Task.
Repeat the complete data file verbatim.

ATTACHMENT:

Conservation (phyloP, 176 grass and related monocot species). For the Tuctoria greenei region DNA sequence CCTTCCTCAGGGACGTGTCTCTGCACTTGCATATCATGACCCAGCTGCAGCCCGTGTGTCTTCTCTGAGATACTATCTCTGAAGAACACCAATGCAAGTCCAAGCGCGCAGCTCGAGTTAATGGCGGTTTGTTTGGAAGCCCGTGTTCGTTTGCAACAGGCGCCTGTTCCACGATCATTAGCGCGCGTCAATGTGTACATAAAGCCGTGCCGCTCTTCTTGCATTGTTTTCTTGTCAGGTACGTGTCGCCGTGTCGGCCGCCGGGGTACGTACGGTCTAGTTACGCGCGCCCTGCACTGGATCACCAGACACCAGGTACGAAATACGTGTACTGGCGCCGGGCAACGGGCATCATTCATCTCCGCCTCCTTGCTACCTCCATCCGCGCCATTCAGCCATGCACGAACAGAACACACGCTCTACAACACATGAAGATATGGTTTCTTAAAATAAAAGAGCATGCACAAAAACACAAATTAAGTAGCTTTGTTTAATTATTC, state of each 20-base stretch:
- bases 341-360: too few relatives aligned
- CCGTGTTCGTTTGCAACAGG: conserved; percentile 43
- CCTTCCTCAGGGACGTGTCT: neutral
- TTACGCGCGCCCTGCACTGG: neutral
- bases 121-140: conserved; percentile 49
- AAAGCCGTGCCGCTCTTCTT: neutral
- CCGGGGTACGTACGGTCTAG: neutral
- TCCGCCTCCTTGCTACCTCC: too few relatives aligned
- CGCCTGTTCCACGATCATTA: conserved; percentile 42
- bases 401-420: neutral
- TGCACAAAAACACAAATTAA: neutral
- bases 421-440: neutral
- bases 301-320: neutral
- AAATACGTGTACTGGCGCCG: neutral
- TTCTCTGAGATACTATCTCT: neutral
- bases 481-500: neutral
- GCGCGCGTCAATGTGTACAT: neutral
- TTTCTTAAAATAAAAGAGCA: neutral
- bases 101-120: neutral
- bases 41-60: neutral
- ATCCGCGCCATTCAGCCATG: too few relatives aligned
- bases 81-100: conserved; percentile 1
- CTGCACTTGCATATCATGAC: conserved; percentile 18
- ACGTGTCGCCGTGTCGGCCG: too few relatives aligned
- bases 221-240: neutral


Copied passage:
Conservation (phyloP, 176 grass and related monocot species). For the Tuctoria greenei region DNA sequence CCTTCCTCAGGGACGTGTCTCTGCACTTGCATATCATGACCCAGCTGCAGCCCGTGTGTCTTCTCTGAGATACTATCTCTGAAGAACACCAATGCAAGTCCAAGCGCGCAGCTCGAGTTAATGGCGGTTTGTTTGGAAGCCCGTGTTCGTTTGCAACAGGCGCCTGTTCCACGATCATTAGCGCGCGTCAATGTGTACATAAAGCCGTGCCGCTCTTCTTGCATTGTTTTCTTGTCAGGTACGTGTCGCCGTGTCGGCCGCCGGGGTACGTACGGTCTAGTTACGCGCGCCCTGCACTGGATCACCAGACACCAGGTACGAAATACGTGTACTGGCGCCGGGCAACGGGCATCATTCATCTCCGCCTCCTTGCTACCTCCATCCGCGCCATTCAGCCATGCACGAACAGAACACACGCTCTACAACACATGAAGATATGGTTTCTTAAAATAAAAGAGCATGCACAAAAACACAAATTAAGTAGCTTTGTTTAATTATTC, state of each 20-base stretch:
- bases 341-360: too few relatives aligned
- CCGTGTTCGTTTGCAACAGG: conserved; percentile 43
- CCTTCCTCAGGGACGTGTCT: neutral
- TTACGCGCGCCCTGCACTGG: neutral
- bases 121-140: conserved; percentile 49
- AAAGCCGTGCCGCTCTTCTT: neutral
- CCGGGGTACGTACGGTCTAG: neutral
- TCCGCCTCCTTGCTACCTCC: too few relatives aligned
- CGCCTGTTCCACGATCATTA: conserved; percentile 42
- bases 401-420: neutral
- TGCACAAAAACACAAATTAA: neutral
- bases 421-440: neutral
- bases 301-320: neutral
- AAATACGTGTACTGGCGCCG: neutral
- TTCTCTGAGATACTATCTCT: neutral
- bases 481-500: neutral
- GCGCGCGTCAATGTGTACAT: neutral
- TTTCTTAAAATAAAAGAGCA: neutral
- bases 101-120: neutral
- bases 41-60: neutral
- ATCCGCGCCATTCAGCCATG: too few relatives aligned
- bases 81-100: conserved; percentile 1
- CTGCACTTGCATATCATGAC: conserved; percentile 18
- ACGTGTCGCCGTGTCGGCCG: too few relatives aligned
- bases 221-240: neutral